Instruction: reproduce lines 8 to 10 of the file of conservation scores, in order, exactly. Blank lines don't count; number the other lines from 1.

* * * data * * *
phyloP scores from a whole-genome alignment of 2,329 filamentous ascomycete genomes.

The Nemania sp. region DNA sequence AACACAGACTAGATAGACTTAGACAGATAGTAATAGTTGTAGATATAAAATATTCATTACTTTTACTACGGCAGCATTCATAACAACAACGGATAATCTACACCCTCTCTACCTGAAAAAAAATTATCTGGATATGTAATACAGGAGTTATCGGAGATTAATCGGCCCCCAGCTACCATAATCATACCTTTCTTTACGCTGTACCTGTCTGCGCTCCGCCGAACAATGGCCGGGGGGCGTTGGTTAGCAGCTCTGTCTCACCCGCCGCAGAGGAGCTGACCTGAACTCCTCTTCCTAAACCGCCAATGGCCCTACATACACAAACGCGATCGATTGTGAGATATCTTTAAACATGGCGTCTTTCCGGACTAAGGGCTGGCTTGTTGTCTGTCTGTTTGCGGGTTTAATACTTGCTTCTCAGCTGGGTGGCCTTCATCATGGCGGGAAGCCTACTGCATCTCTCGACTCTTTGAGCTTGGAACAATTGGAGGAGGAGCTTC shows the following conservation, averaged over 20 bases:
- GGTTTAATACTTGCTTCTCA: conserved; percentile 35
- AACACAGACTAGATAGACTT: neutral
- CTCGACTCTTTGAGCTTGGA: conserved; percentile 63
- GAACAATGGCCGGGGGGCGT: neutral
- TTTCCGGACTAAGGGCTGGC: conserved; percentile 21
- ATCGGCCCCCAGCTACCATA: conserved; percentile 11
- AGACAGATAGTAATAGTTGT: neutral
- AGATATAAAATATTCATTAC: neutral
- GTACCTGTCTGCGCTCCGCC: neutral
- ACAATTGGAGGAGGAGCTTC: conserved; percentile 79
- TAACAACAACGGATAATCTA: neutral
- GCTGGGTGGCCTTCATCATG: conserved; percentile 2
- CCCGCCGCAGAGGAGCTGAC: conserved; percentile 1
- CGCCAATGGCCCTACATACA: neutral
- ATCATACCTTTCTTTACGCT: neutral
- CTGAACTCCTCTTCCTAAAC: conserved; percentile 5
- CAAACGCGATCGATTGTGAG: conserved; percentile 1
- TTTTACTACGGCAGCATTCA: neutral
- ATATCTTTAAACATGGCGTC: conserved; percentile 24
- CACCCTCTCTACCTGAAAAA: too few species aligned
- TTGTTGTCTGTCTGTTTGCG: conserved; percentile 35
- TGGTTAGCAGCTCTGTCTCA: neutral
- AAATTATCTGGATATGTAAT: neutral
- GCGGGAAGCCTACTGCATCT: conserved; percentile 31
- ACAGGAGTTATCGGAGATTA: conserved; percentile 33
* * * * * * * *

- ATCGGCCCCCAGCTACCATA: conserved; percentile 11
- AGACAGATAGTAATAGTTGT: neutral
- AGATATAAAATATTCATTAC: neutral